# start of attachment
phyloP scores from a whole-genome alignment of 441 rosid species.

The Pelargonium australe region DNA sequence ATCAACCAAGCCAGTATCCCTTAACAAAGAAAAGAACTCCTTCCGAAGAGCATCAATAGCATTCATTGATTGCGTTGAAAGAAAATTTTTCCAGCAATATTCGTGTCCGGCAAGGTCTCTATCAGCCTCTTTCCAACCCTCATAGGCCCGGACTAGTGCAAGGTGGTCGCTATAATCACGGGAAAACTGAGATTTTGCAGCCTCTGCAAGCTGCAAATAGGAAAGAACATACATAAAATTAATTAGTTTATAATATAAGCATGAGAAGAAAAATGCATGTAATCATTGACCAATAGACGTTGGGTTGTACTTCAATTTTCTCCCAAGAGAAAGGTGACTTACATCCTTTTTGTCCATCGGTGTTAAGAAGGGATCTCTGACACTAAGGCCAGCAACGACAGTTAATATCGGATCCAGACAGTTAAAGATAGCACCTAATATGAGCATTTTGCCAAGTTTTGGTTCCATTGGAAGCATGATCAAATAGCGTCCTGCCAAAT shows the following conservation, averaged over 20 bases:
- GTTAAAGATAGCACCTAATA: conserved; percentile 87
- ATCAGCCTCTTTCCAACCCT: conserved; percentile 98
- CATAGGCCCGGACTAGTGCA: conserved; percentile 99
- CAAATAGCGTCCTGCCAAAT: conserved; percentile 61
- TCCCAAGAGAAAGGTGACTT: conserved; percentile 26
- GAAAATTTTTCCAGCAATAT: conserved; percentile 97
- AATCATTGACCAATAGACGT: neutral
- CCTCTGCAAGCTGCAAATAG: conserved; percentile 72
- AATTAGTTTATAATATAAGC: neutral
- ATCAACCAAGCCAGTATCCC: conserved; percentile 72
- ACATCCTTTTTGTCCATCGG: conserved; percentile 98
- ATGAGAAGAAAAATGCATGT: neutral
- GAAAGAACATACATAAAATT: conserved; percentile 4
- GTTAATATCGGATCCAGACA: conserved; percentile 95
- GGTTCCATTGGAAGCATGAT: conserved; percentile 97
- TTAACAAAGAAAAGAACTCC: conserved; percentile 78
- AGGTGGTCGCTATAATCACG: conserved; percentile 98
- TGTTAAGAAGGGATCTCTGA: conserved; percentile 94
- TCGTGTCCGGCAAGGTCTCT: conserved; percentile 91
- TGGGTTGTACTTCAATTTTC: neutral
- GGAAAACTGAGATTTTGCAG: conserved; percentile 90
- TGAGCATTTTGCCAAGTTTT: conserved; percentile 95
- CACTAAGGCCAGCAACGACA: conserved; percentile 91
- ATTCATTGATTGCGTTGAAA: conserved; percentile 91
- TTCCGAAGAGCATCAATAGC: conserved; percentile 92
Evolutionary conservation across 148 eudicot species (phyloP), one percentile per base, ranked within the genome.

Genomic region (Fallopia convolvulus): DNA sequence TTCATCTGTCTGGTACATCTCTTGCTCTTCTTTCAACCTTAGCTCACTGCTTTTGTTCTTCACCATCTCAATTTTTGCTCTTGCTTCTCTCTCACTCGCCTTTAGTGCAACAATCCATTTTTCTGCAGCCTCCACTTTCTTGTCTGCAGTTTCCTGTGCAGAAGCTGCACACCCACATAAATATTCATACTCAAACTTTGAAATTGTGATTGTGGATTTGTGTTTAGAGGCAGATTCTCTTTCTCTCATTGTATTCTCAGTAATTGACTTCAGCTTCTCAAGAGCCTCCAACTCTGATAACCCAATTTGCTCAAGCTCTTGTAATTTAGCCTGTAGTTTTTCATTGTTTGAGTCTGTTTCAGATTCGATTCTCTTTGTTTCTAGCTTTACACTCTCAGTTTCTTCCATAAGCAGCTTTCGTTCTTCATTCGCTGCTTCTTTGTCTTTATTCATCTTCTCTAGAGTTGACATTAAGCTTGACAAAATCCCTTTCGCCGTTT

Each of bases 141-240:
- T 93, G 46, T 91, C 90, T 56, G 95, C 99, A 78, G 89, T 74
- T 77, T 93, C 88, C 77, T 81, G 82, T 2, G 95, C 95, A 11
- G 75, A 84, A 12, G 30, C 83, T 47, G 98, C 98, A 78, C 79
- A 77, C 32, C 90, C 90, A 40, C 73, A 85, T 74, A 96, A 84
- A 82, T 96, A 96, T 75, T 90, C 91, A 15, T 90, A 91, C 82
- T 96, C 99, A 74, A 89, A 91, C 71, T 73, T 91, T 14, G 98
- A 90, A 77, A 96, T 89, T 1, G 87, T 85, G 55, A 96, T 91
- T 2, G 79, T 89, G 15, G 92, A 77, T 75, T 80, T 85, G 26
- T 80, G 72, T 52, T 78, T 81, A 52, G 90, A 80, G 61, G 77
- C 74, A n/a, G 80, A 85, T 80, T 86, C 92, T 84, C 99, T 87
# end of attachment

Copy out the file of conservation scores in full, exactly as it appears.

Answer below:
phyloP scores from a whole-genome alignment of 441 rosid species.

The Pelargonium australe region DNA sequence ATCAACCAAGCCAGTATCCCTTAACAAAGAAAAGAACTCCTTCCGAAGAGCATCAATAGCATTCATTGATTGCGTTGAAAGAAAATTTTTCCAGCAATATTCGTGTCCGGCAAGGTCTCTATCAGCCTCTTTCCAACCCTCATAGGCCCGGACTAGTGCAAGGTGGTCGCTATAATCACGGGAAAACTGAGATTTTGCAGCCTCTGCAAGCTGCAAATAGGAAAGAACATACATAAAATTAATTAGTTTATAATATAAGCATGAGAAGAAAAATGCATGTAATCATTGACCAATAGACGTTGGGTTGTACTTCAATTTTCTCCCAAGAGAAAGGTGACTTACATCCTTTTTGTCCATCGGTGTTAAGAAGGGATCTCTGACACTAAGGCCAGCAACGACAGTTAATATCGGATCCAGACAGTTAAAGATAGCACCTAATATGAGCATTTTGCCAAGTTTTGGTTCCATTGGAAGCATGATCAAATAGCGTCCTGCCAAAT shows the following conservation, averaged over 20 bases:
- GTTAAAGATAGCACCTAATA: conserved; percentile 87
- ATCAGCCTCTTTCCAACCCT: conserved; percentile 98
- CATAGGCCCGGACTAGTGCA: conserved; percentile 99
- CAAATAGCGTCCTGCCAAAT: conserved; percentile 61
- TCCCAAGAGAAAGGTGACTT: conserved; percentile 26
- GAAAATTTTTCCAGCAATAT: conserved; percentile 97
- AATCATTGACCAATAGACGT: neutral
- CCTCTGCAAGCTGCAAATAG: conserved; percentile 72
- AATTAGTTTATAATATAAGC: neutral
- ATCAACCAAGCCAGTATCCC: conserved; percentile 72
- ACATCCTTTTTGTCCATCGG: conserved; percentile 98
- ATGAGAAGAAAAATGCATGT: neutral
- GAAAGAACATACATAAAATT: conserved; percentile 4
- GTTAATATCGGATCCAGACA: conserved; percentile 95
- GGTTCCATTGGAAGCATGAT: conserved; percentile 97
- TTAACAAAGAAAAGAACTCC: conserved; percentile 78
- AGGTGGTCGCTATAATCACG: conserved; percentile 98
- TGTTAAGAAGGGATCTCTGA: conserved; percentile 94
- TCGTGTCCGGCAAGGTCTCT: conserved; percentile 91
- TGGGTTGTACTTCAATTTTC: neutral
- GGAAAACTGAGATTTTGCAG: conserved; percentile 90
- TGAGCATTTTGCCAAGTTTT: conserved; percentile 95
- CACTAAGGCCAGCAACGACA: conserved; percentile 91
- ATTCATTGATTGCGTTGAAA: conserved; percentile 91
- TTCCGAAGAGCATCAATAGC: conserved; percentile 92
Evolutionary conservation across 148 eudicot species (phyloP), one percentile per base, ranked within the genome.

Genomic region (Fallopia convolvulus): DNA sequence TTCATCTGTCTGGTACATCTCTTGCTCTTCTTTCAACCTTAGCTCACTGCTTTTGTTCTTCACCATCTCAATTTTTGCTCTTGCTTCTCTCTCACTCGCCTTTAGTGCAACAATCCATTTTTCTGCAGCCTCCACTTTCTTGTCTGCAGTTTCCTGTGCAGAAGCTGCACACCCACATAAATATTCATACTCAAACTTTGAAATTGTGATTGTGGATTTGTGTTTAGAGGCAGATTCTCTTTCTCTCATTGTATTCTCAGTAATTGACTTCAGCTTCTCAAGAGCCTCCAACTCTGATAACCCAATTTGCTCAAGCTCTTGTAATTTAGCCTGTAGTTTTTCATTGTTTGAGTCTGTTTCAGATTCGATTCTCTTTGTTTCTAGCTTTACACTCTCAGTTTCTTCCATAAGCAGCTTTCGTTCTTCATTCGCTGCTTCTTTGTCTTTATTCATCTTCTCTAGAGTTGACATTAAGCTTGACAAAATCCCTTTCGCCGTTT

Each of bases 141-240:
- T 93, G 46, T 91, C 90, T 56, G 95, C 99, A 78, G 89, T 74
- T 77, T 93, C 88, C 77, T 81, G 82, T 2, G 95, C 95, A 11
- G 75, A 84, A 12, G 30, C 83, T 47, G 98, C 98, A 78, C 79
- A 77, C 32, C 90, C 90, A 40, C 73, A 85, T 74, A 96, A 84
- A 82, T 96, A 96, T 75, T 90, C 91, A 15, T 90, A 91, C 82
- T 96, C 99, A 74, A 89, A 91, C 71, T 73, T 91, T 14, G 98
- A 90, A 77, A 96, T 89, T 1, G 87, T 85, G 55, A 96, T 91
- T 2, G 79, T 89, G 15, G 92, A 77, T 75, T 80, T 85, G 26
- T 80, G 72, T 52, T 78, T 81, A 52, G 90, A 80, G 61, G 77
- C 74, A n/a, G 80, A 85, T 80, T 86, C 92, T 84, C 99, T 87